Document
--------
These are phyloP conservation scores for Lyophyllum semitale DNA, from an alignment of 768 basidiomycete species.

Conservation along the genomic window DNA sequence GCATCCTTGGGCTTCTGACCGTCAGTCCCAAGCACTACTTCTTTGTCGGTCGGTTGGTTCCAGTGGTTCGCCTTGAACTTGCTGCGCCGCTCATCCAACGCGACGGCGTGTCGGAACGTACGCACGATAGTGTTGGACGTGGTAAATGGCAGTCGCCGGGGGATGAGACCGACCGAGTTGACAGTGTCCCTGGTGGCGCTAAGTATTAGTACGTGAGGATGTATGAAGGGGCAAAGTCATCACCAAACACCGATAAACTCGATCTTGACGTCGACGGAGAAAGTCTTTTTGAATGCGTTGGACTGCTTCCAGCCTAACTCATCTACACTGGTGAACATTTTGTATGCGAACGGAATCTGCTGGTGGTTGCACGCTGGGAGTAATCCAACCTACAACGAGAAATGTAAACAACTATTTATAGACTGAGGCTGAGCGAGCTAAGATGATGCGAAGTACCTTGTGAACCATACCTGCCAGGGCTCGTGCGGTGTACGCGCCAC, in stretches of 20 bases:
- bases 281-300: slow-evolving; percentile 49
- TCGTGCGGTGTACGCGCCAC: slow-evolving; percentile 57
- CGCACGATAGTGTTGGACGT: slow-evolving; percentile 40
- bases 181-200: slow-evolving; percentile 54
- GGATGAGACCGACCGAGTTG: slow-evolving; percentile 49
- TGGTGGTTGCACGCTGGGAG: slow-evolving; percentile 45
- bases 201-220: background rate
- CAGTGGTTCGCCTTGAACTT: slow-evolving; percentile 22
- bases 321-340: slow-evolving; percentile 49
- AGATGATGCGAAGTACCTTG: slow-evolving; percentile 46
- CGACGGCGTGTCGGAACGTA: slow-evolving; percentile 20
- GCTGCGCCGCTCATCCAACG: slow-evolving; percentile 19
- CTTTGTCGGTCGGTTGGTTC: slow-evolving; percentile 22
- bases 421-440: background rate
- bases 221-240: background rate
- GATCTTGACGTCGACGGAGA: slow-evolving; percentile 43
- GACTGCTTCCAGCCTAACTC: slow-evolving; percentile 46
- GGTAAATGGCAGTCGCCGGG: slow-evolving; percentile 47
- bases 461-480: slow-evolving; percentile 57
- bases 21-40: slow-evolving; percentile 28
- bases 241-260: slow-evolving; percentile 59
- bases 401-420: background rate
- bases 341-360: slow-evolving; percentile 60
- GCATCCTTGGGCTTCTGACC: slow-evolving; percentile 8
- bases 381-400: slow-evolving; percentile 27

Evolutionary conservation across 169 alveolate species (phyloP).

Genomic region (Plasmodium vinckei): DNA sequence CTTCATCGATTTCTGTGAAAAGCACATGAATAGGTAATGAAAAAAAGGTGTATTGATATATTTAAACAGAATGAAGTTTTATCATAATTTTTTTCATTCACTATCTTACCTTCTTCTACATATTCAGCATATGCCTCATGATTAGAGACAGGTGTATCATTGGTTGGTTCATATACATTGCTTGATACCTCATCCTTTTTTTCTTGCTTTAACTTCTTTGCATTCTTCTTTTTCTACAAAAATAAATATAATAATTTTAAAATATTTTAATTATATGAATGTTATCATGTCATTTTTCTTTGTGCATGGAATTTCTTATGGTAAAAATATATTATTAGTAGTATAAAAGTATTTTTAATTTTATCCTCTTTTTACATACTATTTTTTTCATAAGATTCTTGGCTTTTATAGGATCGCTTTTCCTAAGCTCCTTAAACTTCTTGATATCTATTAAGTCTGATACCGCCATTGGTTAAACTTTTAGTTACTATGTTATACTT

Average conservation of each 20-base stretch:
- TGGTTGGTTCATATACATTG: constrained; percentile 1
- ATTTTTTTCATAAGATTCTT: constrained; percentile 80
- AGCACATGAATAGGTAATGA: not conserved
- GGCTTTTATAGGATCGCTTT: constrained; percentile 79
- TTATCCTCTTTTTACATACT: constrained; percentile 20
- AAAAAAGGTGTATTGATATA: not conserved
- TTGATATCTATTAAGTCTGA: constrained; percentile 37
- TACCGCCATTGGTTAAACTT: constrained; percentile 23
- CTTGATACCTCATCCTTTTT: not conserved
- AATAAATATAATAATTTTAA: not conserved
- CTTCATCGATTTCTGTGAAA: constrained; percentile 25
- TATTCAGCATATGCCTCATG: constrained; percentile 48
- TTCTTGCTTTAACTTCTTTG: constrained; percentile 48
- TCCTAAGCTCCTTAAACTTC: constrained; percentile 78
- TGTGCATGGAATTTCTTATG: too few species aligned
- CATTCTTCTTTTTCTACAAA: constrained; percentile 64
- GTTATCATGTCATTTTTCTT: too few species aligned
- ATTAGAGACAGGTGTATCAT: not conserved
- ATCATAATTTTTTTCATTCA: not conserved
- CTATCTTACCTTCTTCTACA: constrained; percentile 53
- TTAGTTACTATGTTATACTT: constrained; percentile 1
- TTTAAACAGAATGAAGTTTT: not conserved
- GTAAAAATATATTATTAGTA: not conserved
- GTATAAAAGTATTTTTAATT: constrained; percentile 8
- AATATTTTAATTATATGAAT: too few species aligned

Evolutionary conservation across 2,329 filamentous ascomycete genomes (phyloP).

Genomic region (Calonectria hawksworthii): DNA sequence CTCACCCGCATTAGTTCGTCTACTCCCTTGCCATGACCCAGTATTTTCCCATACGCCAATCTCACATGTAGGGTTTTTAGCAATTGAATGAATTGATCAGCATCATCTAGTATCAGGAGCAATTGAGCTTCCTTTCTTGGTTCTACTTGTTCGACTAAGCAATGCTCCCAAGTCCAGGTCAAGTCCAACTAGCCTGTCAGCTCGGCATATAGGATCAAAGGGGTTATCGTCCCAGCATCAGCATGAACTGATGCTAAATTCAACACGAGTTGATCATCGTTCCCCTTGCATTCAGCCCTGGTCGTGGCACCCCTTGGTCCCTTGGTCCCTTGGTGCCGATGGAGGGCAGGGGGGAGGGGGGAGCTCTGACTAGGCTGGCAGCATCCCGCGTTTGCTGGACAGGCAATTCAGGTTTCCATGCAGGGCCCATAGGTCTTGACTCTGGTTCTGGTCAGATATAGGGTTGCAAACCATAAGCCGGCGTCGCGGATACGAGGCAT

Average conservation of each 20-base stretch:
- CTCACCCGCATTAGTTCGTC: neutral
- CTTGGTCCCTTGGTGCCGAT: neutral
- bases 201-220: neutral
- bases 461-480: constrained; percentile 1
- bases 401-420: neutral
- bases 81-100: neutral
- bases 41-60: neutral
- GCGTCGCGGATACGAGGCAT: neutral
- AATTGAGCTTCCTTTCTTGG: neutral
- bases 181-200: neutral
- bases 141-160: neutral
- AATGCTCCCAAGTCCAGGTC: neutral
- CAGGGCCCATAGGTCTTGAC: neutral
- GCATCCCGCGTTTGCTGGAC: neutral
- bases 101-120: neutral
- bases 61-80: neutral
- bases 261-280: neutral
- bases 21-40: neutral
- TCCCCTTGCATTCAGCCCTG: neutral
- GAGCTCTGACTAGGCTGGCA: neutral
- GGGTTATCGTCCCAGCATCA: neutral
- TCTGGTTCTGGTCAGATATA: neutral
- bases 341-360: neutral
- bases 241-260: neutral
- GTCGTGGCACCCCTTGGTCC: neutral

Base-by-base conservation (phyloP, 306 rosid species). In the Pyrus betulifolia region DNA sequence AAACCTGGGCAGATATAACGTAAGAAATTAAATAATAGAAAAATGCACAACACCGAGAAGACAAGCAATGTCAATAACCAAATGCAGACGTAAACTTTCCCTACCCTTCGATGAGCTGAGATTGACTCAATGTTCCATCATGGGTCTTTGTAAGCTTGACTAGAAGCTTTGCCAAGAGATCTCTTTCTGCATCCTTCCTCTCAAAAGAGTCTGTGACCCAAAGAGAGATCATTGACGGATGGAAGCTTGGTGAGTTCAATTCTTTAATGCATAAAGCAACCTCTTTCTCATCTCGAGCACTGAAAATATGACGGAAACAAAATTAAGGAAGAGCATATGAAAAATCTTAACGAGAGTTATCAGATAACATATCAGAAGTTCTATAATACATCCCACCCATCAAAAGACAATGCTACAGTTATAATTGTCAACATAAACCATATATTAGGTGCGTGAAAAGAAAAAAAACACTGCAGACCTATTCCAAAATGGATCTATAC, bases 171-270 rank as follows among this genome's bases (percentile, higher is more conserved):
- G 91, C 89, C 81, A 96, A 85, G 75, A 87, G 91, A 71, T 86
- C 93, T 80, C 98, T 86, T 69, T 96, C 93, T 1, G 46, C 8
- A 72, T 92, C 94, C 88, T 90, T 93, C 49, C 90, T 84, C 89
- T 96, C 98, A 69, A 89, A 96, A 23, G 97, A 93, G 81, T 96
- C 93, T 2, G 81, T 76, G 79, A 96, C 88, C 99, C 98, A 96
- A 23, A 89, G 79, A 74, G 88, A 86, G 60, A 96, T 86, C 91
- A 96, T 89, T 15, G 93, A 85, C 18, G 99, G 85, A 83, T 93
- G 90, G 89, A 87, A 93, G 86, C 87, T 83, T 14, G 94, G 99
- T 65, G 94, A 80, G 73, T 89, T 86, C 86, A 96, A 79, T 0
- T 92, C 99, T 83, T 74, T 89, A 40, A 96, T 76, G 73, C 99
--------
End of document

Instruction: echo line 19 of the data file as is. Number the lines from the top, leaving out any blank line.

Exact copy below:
- GACTGCTTCCAGCCTAACTC: slow-evolving; percentile 46